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Salvi’s Death Erases Murder Conviction

<i> from Associated Press</i>

In life, John C. Salvi III was an antiabortion fanatic found guilty of murdering two abortion clinic workers. In death, his conviction is history.

Judge Barbara Dortch-Okara, who had sentenced Salvi to life in prison, voided his convictions because he died before his appeal could be heard. Salvi, 24, died of an apparent suicide in his prison cell in November.

Lee Ann Nichols, 38, and Shannon Lowney, 25, were killed and five others wounded by Salvi in the Dec. 30, 1994, attacks at two Brookline, Mass., clinics.

The judge’s Jan. 21 decision delivered new pain to the families of his victims.

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“I have to tell you the truth, it’s as if John Salvi is coming from the grave to bring me some hurt,” Ruth Nichols, Lee Ann’s mother, told WBZ-TV.

Salvi was sentenced to life in prison without parole last year by Dortch-Okara after a jury rejected his lawyers’ arguments that he was insane.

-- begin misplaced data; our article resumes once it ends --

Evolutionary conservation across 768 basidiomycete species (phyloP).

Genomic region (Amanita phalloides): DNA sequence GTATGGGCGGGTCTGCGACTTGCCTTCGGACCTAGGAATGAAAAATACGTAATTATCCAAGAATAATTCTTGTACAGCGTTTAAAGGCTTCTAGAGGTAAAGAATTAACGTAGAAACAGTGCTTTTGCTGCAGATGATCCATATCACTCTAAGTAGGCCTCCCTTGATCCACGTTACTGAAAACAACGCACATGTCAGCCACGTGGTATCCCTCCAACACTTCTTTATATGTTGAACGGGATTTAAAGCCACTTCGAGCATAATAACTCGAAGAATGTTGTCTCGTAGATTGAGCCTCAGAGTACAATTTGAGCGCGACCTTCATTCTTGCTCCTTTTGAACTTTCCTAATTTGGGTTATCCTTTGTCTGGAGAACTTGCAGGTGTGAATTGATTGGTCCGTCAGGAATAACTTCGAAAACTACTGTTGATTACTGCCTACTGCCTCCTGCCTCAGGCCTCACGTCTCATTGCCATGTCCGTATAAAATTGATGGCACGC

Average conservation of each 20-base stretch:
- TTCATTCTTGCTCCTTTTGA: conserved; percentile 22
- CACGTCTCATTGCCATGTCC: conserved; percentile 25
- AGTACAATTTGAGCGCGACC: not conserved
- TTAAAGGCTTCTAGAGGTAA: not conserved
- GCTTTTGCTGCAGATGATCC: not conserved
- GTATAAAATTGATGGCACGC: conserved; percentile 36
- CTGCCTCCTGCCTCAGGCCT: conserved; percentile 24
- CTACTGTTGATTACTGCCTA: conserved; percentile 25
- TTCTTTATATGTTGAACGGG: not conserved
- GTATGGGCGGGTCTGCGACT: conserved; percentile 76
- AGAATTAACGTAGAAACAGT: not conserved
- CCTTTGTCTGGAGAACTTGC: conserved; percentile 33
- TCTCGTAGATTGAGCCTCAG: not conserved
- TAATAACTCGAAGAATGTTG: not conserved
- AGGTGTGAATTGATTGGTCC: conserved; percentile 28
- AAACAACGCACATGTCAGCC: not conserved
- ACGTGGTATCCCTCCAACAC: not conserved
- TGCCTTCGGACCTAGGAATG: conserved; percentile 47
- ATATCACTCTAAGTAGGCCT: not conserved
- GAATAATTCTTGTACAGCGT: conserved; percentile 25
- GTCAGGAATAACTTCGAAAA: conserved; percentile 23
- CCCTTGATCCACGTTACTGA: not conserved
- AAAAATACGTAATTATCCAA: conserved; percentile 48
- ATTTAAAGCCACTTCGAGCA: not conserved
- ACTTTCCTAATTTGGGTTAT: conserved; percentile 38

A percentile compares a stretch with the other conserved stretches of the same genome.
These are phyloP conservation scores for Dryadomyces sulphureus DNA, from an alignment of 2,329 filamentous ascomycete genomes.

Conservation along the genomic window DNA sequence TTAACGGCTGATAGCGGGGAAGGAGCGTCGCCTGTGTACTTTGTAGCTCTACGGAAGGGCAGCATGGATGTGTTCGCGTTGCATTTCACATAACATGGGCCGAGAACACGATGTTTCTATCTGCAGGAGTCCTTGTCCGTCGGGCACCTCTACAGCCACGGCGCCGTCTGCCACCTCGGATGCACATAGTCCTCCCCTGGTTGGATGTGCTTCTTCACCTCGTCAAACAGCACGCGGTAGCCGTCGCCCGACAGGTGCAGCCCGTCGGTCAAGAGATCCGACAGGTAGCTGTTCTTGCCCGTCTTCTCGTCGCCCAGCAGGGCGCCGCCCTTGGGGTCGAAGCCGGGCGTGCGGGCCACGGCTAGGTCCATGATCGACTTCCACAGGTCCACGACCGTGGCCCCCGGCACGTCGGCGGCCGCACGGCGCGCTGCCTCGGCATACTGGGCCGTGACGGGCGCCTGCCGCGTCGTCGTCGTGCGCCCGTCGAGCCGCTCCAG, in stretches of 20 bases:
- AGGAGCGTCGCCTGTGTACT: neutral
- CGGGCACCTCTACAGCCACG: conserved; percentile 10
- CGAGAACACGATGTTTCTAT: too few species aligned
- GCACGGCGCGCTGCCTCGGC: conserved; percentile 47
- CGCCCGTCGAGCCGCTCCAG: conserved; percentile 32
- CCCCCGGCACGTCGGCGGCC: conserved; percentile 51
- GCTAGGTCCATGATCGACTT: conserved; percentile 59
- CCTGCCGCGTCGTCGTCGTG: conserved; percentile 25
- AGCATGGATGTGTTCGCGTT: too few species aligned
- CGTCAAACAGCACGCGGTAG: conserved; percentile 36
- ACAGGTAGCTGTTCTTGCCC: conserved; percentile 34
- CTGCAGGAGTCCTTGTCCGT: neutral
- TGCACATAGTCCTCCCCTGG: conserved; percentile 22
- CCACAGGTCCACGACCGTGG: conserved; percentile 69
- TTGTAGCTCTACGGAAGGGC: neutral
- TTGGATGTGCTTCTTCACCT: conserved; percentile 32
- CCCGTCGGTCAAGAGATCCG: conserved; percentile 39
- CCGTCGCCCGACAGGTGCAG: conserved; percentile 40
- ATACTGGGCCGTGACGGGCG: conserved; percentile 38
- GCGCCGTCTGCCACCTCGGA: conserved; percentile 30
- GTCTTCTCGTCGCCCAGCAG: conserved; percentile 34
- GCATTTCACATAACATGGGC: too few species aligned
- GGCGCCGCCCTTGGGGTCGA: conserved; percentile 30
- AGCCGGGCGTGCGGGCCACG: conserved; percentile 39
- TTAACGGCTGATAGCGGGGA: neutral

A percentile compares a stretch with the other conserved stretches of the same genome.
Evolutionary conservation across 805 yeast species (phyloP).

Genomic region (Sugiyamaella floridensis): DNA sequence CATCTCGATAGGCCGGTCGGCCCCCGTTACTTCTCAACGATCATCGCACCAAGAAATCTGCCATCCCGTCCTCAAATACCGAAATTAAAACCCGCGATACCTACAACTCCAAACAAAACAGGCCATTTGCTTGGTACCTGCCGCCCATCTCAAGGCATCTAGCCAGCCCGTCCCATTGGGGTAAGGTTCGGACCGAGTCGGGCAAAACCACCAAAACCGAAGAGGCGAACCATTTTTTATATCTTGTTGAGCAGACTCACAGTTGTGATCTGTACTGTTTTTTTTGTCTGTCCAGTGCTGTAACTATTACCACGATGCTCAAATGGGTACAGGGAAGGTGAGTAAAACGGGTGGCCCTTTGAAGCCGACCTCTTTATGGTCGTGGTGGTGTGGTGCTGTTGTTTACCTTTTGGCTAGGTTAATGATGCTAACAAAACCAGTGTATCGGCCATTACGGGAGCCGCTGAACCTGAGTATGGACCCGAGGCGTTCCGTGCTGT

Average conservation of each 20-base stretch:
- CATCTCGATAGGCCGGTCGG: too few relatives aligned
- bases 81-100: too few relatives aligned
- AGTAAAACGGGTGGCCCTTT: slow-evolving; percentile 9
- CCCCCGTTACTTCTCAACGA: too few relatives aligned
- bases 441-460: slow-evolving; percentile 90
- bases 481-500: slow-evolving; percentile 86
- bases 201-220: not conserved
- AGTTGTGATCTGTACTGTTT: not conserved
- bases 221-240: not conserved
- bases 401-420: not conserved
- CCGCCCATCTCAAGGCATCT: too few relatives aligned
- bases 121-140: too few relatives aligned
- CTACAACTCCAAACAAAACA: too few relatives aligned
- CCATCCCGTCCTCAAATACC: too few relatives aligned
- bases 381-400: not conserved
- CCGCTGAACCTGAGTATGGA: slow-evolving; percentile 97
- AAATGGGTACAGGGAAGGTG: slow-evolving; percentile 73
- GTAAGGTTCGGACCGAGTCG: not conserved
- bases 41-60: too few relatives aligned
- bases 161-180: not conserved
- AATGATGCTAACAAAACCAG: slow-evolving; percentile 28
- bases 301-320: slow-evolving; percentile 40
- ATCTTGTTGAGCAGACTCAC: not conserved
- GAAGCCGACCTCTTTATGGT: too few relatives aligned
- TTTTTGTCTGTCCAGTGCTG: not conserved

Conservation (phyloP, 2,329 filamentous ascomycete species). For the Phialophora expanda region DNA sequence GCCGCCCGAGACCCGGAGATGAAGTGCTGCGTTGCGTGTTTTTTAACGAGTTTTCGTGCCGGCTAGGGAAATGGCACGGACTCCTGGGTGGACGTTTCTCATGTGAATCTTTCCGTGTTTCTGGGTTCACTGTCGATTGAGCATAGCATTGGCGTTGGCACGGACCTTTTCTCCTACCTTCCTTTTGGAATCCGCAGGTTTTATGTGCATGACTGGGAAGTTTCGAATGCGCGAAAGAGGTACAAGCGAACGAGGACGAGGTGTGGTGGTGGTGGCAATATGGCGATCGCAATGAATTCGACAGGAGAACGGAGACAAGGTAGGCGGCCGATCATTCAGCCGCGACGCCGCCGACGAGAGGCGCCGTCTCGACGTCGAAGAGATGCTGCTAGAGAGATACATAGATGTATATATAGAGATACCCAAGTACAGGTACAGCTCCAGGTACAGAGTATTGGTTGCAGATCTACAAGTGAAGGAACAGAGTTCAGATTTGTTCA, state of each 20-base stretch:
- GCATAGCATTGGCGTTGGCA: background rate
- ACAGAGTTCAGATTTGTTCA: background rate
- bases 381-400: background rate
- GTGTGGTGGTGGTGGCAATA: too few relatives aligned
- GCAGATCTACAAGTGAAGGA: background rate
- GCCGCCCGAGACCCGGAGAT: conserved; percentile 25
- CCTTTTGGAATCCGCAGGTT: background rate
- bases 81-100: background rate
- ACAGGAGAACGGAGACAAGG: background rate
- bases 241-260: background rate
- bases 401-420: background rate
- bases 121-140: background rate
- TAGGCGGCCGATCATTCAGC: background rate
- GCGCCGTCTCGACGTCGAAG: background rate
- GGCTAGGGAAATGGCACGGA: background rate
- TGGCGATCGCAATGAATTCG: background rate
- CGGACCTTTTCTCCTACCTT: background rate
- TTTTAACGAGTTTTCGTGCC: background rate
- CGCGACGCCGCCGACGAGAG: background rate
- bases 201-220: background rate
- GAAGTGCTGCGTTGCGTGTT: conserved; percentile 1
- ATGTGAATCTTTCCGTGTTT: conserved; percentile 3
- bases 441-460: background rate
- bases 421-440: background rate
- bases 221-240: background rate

The attorney who argued for voiding the convictions, James Sultan, said he relied on a state court ruling that held if a defendant dies before a conviction is reviewed, the charges are dismissed.

“Mr. Salvi is no longer with us, so I think he has suffered the ultimate punishment,” Sultan told the Boston Globe. “In our legal system, everybody is entitled to have the fairness of their conviction reviewed on appeal before it is considered legally final and binding. John Salvi never had that opportunity.”

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